SUSE offers RHEL support for Mirantis OpenStack, While Red Hat Demurs
Mirantis and SUSE are joining forces to offer seamless support for running the Mirantis OpenStack distribution not only on SUSE Linux Enterprise Server (SLES) but, surprisingly, Red Hat Enterprise Linux (RHEL) and CentOS as well.
“Many of our larger customers run two or three different Linux flavors. Now OpenStack users can get support for their major Linux distributions in one place from Mirantis,” said Mirantis co-founder and Chief Marketing Officer Boris Renski.
The two companies announced the partnership at the OpenStack Silicon Valley 2016 conference, taking place this week in Mountain View, California.
Mirantis will offer full support for SLES on Mirantis OpenStack. “Previously, Mirantis OpenStack has not been certified/supported to run on SUSE Linux Enterprise Server. This means a SUSE customer who selected Mirantis has needed to introduce another Linux,” said Michael Miller, SUSE president of strategy, alliances and marketing.
Customers can now run Mirantis OpenStack on SLES that’s supported by both companies. “This means they maintain SUSE Linux Enterprise Server as their strategic platform for mission-critical workloads and OpenStack private cloud.”
Mirantis will take on L1 and L2 support, collaborating with SUSE to handle backend OS-level L3 support. From the viewpoint of customers, they are dealing only with Mirantis. Hence the “one stop shop” experience for customers.
“Establishing SUSE Linux Enterprise Server as a development platform for use with Mirantis OpenStack will ensure timely testing, validation and optimization of the solution,” Miller said.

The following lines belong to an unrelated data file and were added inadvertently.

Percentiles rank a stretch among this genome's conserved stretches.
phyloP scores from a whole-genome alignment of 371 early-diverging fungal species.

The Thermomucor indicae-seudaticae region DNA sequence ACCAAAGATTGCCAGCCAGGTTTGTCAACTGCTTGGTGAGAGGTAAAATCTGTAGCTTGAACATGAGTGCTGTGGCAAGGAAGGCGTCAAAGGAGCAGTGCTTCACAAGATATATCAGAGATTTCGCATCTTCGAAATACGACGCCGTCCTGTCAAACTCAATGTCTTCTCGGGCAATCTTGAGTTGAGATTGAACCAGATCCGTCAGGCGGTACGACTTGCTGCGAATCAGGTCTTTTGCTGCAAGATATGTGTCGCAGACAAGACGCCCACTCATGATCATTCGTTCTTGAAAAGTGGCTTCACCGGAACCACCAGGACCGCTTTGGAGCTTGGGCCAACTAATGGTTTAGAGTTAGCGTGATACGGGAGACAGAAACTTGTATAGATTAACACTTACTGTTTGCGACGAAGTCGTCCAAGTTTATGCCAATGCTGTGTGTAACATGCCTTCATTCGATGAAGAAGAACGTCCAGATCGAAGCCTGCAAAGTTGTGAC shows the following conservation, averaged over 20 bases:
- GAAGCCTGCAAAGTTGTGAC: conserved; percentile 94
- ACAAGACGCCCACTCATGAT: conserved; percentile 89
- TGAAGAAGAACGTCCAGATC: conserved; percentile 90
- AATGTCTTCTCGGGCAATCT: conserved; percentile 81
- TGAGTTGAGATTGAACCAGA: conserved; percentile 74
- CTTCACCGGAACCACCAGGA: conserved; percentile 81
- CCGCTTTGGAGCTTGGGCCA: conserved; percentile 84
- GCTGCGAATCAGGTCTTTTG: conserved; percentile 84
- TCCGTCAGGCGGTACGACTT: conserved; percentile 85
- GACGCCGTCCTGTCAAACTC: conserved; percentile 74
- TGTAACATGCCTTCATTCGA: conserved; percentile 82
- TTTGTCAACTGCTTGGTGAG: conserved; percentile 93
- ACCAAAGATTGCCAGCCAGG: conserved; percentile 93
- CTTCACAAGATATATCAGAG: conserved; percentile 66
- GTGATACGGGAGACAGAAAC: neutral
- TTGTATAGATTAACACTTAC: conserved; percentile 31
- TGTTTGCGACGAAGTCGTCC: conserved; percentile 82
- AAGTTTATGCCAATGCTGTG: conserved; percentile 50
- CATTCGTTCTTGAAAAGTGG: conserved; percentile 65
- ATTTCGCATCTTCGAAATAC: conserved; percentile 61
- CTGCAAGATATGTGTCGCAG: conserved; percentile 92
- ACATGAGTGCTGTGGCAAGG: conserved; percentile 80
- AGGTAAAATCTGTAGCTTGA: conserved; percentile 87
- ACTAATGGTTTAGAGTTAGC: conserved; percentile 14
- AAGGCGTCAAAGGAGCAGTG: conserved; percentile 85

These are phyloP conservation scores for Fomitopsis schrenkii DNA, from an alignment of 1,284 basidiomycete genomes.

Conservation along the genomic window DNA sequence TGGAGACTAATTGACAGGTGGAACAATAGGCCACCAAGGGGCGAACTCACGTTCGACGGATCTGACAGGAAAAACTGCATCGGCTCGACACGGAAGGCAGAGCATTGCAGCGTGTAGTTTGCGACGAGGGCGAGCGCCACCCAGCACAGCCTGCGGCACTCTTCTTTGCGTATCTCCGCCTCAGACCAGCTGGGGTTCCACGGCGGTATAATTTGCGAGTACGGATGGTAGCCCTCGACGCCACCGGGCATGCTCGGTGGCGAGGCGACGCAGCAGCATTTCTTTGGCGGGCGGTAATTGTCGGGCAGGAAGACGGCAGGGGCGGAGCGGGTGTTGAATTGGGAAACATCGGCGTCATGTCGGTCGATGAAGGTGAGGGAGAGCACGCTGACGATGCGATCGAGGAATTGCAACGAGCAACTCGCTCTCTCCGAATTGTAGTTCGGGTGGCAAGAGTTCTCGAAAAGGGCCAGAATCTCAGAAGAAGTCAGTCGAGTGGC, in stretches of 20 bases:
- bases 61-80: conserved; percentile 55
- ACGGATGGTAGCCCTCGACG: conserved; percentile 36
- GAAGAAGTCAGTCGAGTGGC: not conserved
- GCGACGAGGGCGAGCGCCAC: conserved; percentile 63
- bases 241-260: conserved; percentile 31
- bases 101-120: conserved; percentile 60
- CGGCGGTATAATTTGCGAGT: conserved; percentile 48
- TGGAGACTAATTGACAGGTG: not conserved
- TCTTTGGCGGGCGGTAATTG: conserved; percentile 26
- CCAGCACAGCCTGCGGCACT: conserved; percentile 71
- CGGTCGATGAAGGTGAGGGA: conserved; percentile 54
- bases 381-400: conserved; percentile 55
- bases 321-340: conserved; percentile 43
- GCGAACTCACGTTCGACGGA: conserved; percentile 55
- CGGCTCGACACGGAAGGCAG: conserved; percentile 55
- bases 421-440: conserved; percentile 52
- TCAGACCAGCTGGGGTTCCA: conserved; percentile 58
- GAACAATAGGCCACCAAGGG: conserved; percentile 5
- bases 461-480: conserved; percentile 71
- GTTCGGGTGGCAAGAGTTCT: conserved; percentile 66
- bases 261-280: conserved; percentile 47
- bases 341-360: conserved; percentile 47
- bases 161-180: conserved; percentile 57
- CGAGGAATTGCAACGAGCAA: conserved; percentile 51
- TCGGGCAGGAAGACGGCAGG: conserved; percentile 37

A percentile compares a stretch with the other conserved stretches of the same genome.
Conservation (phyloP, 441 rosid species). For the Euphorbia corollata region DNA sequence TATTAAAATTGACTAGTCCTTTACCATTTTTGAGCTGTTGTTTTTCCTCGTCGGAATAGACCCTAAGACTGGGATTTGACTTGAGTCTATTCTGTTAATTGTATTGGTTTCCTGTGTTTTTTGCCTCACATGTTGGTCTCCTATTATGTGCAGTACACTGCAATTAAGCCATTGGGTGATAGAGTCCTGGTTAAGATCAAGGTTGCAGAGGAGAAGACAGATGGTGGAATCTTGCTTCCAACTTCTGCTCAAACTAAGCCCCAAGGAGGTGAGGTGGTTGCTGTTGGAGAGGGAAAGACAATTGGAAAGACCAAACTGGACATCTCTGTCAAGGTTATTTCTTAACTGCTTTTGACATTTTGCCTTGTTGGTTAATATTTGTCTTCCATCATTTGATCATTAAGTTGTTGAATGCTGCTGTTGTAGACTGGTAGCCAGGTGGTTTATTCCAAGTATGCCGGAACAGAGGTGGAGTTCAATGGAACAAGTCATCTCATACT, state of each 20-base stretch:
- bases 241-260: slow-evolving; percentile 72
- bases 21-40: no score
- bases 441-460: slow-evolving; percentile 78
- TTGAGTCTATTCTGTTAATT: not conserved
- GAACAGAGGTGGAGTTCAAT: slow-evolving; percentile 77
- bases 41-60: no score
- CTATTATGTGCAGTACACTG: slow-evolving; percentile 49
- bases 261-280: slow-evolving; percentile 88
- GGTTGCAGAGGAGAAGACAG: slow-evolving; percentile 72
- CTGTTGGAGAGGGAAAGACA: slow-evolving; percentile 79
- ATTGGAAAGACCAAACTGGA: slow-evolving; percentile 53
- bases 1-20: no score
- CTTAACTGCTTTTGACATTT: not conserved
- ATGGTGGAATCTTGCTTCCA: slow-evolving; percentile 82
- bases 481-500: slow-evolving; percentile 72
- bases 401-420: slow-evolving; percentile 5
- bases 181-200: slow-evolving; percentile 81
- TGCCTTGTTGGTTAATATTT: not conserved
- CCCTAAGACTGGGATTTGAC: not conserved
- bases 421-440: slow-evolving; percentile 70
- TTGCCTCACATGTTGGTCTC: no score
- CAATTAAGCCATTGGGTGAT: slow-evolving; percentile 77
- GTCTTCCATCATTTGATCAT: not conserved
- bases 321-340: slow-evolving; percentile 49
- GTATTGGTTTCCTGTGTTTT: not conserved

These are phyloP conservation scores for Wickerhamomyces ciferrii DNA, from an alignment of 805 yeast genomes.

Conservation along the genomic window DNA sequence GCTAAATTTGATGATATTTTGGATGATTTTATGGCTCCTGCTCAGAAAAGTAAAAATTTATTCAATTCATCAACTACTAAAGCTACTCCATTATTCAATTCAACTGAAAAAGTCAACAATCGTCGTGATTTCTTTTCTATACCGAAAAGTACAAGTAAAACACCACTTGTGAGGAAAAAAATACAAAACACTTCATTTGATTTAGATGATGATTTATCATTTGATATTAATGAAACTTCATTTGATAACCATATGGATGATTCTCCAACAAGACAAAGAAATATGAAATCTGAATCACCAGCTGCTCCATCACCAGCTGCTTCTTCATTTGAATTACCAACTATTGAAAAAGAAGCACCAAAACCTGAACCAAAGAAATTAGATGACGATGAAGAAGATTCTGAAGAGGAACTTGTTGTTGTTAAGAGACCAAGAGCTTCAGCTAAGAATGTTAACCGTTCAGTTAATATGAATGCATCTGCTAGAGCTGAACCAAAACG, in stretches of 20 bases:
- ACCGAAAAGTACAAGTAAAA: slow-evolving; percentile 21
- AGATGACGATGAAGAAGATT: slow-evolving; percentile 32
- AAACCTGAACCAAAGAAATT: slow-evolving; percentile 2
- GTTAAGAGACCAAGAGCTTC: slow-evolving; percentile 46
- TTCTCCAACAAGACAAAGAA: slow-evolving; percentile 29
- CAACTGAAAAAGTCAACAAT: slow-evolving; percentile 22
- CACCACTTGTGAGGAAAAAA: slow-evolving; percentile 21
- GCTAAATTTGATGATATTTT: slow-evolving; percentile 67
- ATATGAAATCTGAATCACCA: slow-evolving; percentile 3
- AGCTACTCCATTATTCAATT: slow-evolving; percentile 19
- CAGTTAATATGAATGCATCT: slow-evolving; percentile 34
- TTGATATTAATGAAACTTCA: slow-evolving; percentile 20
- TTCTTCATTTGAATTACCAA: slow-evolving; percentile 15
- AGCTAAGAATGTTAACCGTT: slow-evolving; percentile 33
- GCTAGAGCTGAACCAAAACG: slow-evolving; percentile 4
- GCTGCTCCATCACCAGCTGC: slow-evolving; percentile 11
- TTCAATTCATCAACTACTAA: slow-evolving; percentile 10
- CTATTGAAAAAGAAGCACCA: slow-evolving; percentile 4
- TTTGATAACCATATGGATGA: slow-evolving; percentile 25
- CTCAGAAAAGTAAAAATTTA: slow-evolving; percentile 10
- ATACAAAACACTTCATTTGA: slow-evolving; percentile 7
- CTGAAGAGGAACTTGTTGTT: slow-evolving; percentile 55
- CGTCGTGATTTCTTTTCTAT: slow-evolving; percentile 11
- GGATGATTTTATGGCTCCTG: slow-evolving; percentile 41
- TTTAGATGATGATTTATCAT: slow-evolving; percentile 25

Over time, SUSE and Mirantis will explore collaboration options to further optimize SUSE Linux Enterprise Server for Mirantis OpenStack, and contribute all changes to the respective open source projects.
“The key here is that we will begin working together upstream in the community to begin collaborating on certification and support — and that’ll be an ongoing process — by having the engineering teams working upstream to develop and test,” explained Kamesh Pemmaraju, Mirantis vice president of product marketing.
Throwing RHEL into the Mix
Mirantis already has a partnership with Canonical for Ubuntu integration and now with its SUSE support too. The only major enterprise Linux distributor not formally supporting Mirantis is the 800-pound gorilla of the enterprise Linux world, Red Hat.
Red Hat is not part of this deal, so how are Mirantis and SUSE going to support RHEL customers? “The offer is based on SUSE Linux Enterprise Server with Expanded Support, which covers RHEL and CentOS. SUSE is very experienced in this area, having offered Expanded Support for several years,” said Miller.
Mirantis will offer support for current versions of SUSE Linux Enterprise Server, RHEL and CentOS in one- or three-year terms, and include security and other updates, plus 24-hour email and phone-based support, with guaranteed one-hour response time.
Perhaps this was a necessary move, given that it doesn’t look like Red Hat itself will be supporting Mirantis anytime soon, choosing instead to support its own OpenStack distribution.
“From an OpenStack perspective, every enterprise vendor has chosen a Linux OS to be integrated with its respective OpenStack,” said Margaret Dawson, Red Hat’s senior director of Global Product Marketing.